In 2005, John (my husband) and I were invited into the comfortable sitting-room of The Old Vicarage, Grasby and entered a new adventure. We had been engaged by local residents to lead study of the Sonnets written by Alfred Tennyson’s beloved brother the Reverend Charles Turner, as part of the Grasby Project 2000. Among the outcomes were presentations in Somersby and Grasby churches, and Hello Reverend Charles, ‘an anthology of poetry by The Grasby Sonnet Group and Charles Tennyson Turner.’
While several group members were writing poems for the first time, I plunged into a deep concern for someone I had not before encountered. Louisa Sellwood Turner had lived in the old house ‘with its surging floors’ before Charles built the imposing vicarage at the top of the hill. Through Ann Thwaite’s biography of Emily Tennyson, The Poet’s Wife, we began to learn the story of this other poet’s wife, Emily’s sister. I felt such connection, partly through aspects of my life which mirrored hers, that I began a sequence of poems to give her a voice. ‘In memoriam LST’ was a challenge to myself. ‘Occupational therapy 1879’ was published in 2012. At this time, I felt angry with Emily and Hallam Tennyson for, as I thought, offloading Louisa into a lunatic asylum, where she died. Several years later, I unexpectedly wrote the second half of the sequence, and discovered how much I had changed, not only in understanding myself, but also in my attitude towards those people. Lost Lady Found achieves reconciliation for us all, people and poet.
Louisa needed no more of my poems, but I had become interested in all three Sellwood girls. I began to write a play and, seeking a framing narrator, found Hallam who, I now realised, also needed a voice. The Sellwood Girls opens as Hallam is writing his own play, and develops as he meets, out of time and space, his mother and two aunts. The play is based on contemporary journals, letters, poems and diaries, including Louisa’s own largely illegible little red-leather-covered volumes. To study this material, we spent much time in the Tennyson Research Centre and are grateful to Grace Timmins for her generous help.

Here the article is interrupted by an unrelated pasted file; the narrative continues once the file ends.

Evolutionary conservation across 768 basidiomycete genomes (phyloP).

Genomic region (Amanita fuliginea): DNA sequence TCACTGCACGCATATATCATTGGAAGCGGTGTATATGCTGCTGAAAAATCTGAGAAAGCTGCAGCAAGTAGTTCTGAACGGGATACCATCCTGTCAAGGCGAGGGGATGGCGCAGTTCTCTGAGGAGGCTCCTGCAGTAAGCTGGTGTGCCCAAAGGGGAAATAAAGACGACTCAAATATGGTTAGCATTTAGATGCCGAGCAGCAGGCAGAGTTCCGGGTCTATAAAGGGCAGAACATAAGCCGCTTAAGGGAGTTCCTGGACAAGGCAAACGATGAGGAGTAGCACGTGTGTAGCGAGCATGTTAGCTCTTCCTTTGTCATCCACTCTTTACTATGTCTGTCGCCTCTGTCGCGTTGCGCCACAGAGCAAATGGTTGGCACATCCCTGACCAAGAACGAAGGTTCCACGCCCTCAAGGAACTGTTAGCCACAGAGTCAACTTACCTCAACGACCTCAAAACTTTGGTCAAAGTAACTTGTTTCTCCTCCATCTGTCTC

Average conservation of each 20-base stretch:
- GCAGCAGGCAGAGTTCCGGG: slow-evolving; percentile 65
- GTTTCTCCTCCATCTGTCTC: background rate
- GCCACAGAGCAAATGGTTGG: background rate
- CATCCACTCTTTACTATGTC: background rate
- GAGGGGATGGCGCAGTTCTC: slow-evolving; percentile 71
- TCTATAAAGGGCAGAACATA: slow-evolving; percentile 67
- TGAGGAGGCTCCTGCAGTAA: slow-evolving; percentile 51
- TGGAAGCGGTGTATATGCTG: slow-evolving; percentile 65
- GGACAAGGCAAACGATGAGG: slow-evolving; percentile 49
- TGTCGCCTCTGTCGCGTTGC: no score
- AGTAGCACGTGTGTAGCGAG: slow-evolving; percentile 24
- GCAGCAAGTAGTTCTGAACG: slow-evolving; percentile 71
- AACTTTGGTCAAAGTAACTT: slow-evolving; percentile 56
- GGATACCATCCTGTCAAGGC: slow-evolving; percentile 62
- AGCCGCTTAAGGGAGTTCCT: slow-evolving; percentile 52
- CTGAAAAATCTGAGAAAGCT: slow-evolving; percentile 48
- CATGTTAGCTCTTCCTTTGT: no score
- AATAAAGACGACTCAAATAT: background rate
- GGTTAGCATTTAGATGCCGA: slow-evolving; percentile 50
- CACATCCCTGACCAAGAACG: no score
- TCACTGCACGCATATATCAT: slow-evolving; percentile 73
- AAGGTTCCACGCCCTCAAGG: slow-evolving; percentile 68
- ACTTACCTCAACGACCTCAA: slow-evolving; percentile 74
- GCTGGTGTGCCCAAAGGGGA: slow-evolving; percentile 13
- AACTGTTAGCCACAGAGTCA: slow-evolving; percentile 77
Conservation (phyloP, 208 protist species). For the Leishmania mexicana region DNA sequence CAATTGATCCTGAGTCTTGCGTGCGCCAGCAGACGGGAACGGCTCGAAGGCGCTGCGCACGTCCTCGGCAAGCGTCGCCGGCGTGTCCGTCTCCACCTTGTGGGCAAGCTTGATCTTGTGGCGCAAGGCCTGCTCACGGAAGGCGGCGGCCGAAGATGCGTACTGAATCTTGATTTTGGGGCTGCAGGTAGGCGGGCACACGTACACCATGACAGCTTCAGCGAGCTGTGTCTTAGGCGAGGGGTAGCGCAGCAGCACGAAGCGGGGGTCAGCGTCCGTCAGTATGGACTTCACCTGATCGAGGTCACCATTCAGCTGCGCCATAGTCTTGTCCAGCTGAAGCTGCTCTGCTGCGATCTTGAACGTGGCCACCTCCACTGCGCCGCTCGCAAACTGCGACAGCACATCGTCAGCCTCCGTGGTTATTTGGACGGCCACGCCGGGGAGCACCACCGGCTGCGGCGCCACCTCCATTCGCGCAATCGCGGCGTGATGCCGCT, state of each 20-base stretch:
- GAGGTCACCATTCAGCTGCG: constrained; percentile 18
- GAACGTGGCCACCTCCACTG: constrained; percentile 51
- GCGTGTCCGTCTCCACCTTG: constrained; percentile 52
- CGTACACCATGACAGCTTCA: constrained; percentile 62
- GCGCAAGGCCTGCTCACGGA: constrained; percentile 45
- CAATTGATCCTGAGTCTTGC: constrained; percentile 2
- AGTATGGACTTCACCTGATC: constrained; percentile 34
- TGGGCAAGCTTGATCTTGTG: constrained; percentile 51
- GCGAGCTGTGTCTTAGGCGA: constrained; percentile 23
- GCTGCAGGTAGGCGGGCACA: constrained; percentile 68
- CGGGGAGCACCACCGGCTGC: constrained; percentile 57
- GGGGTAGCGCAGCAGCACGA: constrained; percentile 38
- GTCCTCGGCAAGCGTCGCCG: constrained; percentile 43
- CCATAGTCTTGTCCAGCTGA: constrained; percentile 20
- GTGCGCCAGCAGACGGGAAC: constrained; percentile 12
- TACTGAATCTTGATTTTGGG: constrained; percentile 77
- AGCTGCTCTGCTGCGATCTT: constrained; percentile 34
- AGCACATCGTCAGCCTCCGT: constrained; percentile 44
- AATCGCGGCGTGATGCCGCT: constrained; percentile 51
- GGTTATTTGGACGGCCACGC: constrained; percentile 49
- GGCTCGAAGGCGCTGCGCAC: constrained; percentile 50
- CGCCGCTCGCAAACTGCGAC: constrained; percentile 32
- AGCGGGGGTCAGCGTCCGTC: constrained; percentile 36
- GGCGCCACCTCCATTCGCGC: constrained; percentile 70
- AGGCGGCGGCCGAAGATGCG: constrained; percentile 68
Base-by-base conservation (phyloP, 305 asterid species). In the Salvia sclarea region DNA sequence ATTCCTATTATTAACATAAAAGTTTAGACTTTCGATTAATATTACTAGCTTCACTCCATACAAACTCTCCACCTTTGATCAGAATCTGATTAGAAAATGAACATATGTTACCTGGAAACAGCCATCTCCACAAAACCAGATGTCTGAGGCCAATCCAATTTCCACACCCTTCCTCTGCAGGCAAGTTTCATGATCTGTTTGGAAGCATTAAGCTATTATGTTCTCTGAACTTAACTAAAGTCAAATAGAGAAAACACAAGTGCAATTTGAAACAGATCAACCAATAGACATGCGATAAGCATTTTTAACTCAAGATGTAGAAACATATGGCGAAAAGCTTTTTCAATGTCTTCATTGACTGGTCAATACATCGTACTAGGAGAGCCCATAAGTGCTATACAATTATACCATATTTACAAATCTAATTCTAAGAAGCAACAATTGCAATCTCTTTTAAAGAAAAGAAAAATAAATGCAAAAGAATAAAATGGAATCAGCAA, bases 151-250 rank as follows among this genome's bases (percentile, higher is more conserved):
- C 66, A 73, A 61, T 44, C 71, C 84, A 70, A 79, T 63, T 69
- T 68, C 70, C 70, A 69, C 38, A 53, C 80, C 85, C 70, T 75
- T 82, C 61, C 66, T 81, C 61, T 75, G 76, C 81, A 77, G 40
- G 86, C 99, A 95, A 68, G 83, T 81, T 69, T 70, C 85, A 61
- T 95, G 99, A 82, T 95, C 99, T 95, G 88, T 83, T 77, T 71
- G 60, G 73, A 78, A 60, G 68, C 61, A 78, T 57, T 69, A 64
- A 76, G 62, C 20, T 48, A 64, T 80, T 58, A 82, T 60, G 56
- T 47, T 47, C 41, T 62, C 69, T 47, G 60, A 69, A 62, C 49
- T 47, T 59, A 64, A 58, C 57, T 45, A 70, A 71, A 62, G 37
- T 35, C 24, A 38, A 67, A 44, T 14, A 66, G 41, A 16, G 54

On completing the one-act play, I needed a companion piece, to be free-standing or provide a full programme. For years, John had enjoyed the conceit of an informal meeting at Farringford between Alfred Tennyson and Prince Albert. Walking on the Lincolnshire Wolds, we improvised their discussion, and eavesdropped on Victoria’s incognito visit to Emily. As our ideas developed, we learnt that Albert had indeed called on Alfred, and that Victoria had planned, but failed, to call on Emily. Our play imagines the Prince’s second visit, and the call the Queen might have made.
From the Grasby vicarage to the Farringford study and drawing room, these plays invite you into the private places and spaces of the wives and their poets. And they’re a delight to read with friends, and of course, afternoon tea.